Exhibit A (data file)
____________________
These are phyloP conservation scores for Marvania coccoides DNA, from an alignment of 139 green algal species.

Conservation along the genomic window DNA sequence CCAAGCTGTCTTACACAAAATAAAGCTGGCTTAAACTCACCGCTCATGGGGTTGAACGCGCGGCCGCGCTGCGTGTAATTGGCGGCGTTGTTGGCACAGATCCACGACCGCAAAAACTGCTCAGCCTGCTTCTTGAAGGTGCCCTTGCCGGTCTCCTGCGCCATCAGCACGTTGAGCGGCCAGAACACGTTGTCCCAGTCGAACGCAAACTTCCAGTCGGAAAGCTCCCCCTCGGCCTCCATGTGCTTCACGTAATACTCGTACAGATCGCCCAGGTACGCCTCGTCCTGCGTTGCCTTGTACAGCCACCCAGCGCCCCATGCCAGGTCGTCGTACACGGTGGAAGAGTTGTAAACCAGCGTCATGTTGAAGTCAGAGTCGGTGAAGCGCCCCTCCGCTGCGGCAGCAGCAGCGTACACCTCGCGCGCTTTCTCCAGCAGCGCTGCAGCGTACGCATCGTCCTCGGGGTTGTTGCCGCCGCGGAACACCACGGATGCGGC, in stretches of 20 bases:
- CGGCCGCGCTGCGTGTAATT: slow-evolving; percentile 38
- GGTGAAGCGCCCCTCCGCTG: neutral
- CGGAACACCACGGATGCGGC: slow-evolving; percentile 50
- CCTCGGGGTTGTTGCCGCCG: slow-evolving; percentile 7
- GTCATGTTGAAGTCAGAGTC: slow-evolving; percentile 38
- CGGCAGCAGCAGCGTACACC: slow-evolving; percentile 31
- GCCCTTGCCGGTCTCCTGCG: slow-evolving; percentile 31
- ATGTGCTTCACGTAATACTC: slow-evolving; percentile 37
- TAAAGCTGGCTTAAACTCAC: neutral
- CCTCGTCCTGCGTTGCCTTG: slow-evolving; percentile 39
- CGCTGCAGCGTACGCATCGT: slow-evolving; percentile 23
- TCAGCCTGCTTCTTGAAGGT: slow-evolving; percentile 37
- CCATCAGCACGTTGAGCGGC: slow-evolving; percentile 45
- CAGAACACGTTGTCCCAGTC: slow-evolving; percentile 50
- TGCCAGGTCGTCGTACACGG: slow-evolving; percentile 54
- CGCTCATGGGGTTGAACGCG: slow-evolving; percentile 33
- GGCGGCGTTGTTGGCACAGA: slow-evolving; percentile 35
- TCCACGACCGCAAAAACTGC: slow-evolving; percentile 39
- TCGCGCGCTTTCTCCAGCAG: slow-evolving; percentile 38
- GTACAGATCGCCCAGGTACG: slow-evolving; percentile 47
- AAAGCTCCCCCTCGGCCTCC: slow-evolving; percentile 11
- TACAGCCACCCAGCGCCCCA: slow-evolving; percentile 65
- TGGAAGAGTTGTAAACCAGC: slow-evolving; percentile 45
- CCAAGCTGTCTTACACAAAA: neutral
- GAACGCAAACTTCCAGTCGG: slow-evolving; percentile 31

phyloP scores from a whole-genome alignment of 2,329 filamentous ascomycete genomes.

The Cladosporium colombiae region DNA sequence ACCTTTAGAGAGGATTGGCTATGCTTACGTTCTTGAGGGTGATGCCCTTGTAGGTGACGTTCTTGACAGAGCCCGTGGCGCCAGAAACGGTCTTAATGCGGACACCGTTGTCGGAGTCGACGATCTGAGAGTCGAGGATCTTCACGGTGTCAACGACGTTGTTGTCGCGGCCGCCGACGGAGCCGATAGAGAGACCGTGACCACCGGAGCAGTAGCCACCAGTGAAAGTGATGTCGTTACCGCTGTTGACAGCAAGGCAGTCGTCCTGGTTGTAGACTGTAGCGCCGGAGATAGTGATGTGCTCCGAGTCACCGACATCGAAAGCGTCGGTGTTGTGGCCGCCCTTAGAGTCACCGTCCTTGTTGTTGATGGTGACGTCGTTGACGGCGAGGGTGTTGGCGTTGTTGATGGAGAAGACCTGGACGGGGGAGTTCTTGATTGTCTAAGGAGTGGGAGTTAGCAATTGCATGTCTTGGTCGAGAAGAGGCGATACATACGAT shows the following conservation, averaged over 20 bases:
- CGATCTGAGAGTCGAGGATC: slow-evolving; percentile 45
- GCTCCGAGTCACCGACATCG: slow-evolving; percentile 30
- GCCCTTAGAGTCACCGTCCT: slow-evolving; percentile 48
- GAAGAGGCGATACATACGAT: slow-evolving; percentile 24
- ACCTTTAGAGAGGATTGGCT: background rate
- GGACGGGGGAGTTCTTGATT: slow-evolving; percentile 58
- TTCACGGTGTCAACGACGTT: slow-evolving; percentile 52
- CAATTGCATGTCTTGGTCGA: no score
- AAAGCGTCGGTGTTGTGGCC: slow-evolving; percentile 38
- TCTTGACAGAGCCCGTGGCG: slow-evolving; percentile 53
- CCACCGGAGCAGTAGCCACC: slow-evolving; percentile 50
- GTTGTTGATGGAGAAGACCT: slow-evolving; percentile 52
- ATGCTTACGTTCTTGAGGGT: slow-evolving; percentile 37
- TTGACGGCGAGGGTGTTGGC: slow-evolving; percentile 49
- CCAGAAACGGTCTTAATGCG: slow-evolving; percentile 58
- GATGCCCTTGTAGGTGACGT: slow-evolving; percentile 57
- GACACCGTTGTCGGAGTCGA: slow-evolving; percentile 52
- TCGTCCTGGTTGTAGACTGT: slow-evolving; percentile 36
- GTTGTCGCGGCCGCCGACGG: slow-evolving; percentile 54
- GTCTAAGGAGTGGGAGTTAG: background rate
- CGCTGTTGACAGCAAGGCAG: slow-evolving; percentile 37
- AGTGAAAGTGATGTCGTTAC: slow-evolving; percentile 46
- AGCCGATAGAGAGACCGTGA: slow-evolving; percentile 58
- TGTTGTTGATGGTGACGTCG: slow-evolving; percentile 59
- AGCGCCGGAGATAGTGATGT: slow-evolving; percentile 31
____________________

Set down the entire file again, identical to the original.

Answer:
These are phyloP conservation scores for Marvania coccoides DNA, from an alignment of 139 green algal species.

Conservation along the genomic window DNA sequence CCAAGCTGTCTTACACAAAATAAAGCTGGCTTAAACTCACCGCTCATGGGGTTGAACGCGCGGCCGCGCTGCGTGTAATTGGCGGCGTTGTTGGCACAGATCCACGACCGCAAAAACTGCTCAGCCTGCTTCTTGAAGGTGCCCTTGCCGGTCTCCTGCGCCATCAGCACGTTGAGCGGCCAGAACACGTTGTCCCAGTCGAACGCAAACTTCCAGTCGGAAAGCTCCCCCTCGGCCTCCATGTGCTTCACGTAATACTCGTACAGATCGCCCAGGTACGCCTCGTCCTGCGTTGCCTTGTACAGCCACCCAGCGCCCCATGCCAGGTCGTCGTACACGGTGGAAGAGTTGTAAACCAGCGTCATGTTGAAGTCAGAGTCGGTGAAGCGCCCCTCCGCTGCGGCAGCAGCAGCGTACACCTCGCGCGCTTTCTCCAGCAGCGCTGCAGCGTACGCATCGTCCTCGGGGTTGTTGCCGCCGCGGAACACCACGGATGCGGC, in stretches of 20 bases:
- CGGCCGCGCTGCGTGTAATT: slow-evolving; percentile 38
- GGTGAAGCGCCCCTCCGCTG: neutral
- CGGAACACCACGGATGCGGC: slow-evolving; percentile 50
- CCTCGGGGTTGTTGCCGCCG: slow-evolving; percentile 7
- GTCATGTTGAAGTCAGAGTC: slow-evolving; percentile 38
- CGGCAGCAGCAGCGTACACC: slow-evolving; percentile 31
- GCCCTTGCCGGTCTCCTGCG: slow-evolving; percentile 31
- ATGTGCTTCACGTAATACTC: slow-evolving; percentile 37
- TAAAGCTGGCTTAAACTCAC: neutral
- CCTCGTCCTGCGTTGCCTTG: slow-evolving; percentile 39
- CGCTGCAGCGTACGCATCGT: slow-evolving; percentile 23
- TCAGCCTGCTTCTTGAAGGT: slow-evolving; percentile 37
- CCATCAGCACGTTGAGCGGC: slow-evolving; percentile 45
- CAGAACACGTTGTCCCAGTC: slow-evolving; percentile 50
- TGCCAGGTCGTCGTACACGG: slow-evolving; percentile 54
- CGCTCATGGGGTTGAACGCG: slow-evolving; percentile 33
- GGCGGCGTTGTTGGCACAGA: slow-evolving; percentile 35
- TCCACGACCGCAAAAACTGC: slow-evolving; percentile 39
- TCGCGCGCTTTCTCCAGCAG: slow-evolving; percentile 38
- GTACAGATCGCCCAGGTACG: slow-evolving; percentile 47
- AAAGCTCCCCCTCGGCCTCC: slow-evolving; percentile 11
- TACAGCCACCCAGCGCCCCA: slow-evolving; percentile 65
- TGGAAGAGTTGTAAACCAGC: slow-evolving; percentile 45
- CCAAGCTGTCTTACACAAAA: neutral
- GAACGCAAACTTCCAGTCGG: slow-evolving; percentile 31

phyloP scores from a whole-genome alignment of 2,329 filamentous ascomycete genomes.

The Cladosporium colombiae region DNA sequence ACCTTTAGAGAGGATTGGCTATGCTTACGTTCTTGAGGGTGATGCCCTTGTAGGTGACGTTCTTGACAGAGCCCGTGGCGCCAGAAACGGTCTTAATGCGGACACCGTTGTCGGAGTCGACGATCTGAGAGTCGAGGATCTTCACGGTGTCAACGACGTTGTTGTCGCGGCCGCCGACGGAGCCGATAGAGAGACCGTGACCACCGGAGCAGTAGCCACCAGTGAAAGTGATGTCGTTACCGCTGTTGACAGCAAGGCAGTCGTCCTGGTTGTAGACTGTAGCGCCGGAGATAGTGATGTGCTCCGAGTCACCGACATCGAAAGCGTCGGTGTTGTGGCCGCCCTTAGAGTCACCGTCCTTGTTGTTGATGGTGACGTCGTTGACGGCGAGGGTGTTGGCGTTGTTGATGGAGAAGACCTGGACGGGGGAGTTCTTGATTGTCTAAGGAGTGGGAGTTAGCAATTGCATGTCTTGGTCGAGAAGAGGCGATACATACGAT shows the following conservation, averaged over 20 bases:
- CGATCTGAGAGTCGAGGATC: slow-evolving; percentile 45
- GCTCCGAGTCACCGACATCG: slow-evolving; percentile 30
- GCCCTTAGAGTCACCGTCCT: slow-evolving; percentile 48
- GAAGAGGCGATACATACGAT: slow-evolving; percentile 24
- ACCTTTAGAGAGGATTGGCT: background rate
- GGACGGGGGAGTTCTTGATT: slow-evolving; percentile 58
- TTCACGGTGTCAACGACGTT: slow-evolving; percentile 52
- CAATTGCATGTCTTGGTCGA: no score
- AAAGCGTCGGTGTTGTGGCC: slow-evolving; percentile 38
- TCTTGACAGAGCCCGTGGCG: slow-evolving; percentile 53
- CCACCGGAGCAGTAGCCACC: slow-evolving; percentile 50
- GTTGTTGATGGAGAAGACCT: slow-evolving; percentile 52
- ATGCTTACGTTCTTGAGGGT: slow-evolving; percentile 37
- TTGACGGCGAGGGTGTTGGC: slow-evolving; percentile 49
- CCAGAAACGGTCTTAATGCG: slow-evolving; percentile 58
- GATGCCCTTGTAGGTGACGT: slow-evolving; percentile 57
- GACACCGTTGTCGGAGTCGA: slow-evolving; percentile 52
- TCGTCCTGGTTGTAGACTGT: slow-evolving; percentile 36
- GTTGTCGCGGCCGCCGACGG: slow-evolving; percentile 54
- GTCTAAGGAGTGGGAGTTAG: background rate
- CGCTGTTGACAGCAAGGCAG: slow-evolving; percentile 37
- AGTGAAAGTGATGTCGTTAC: slow-evolving; percentile 46
- AGCCGATAGAGAGACCGTGA: slow-evolving; percentile 58
- TGTTGTTGATGGTGACGTCG: slow-evolving; percentile 59
- AGCGCCGGAGATAGTGATGT: slow-evolving; percentile 31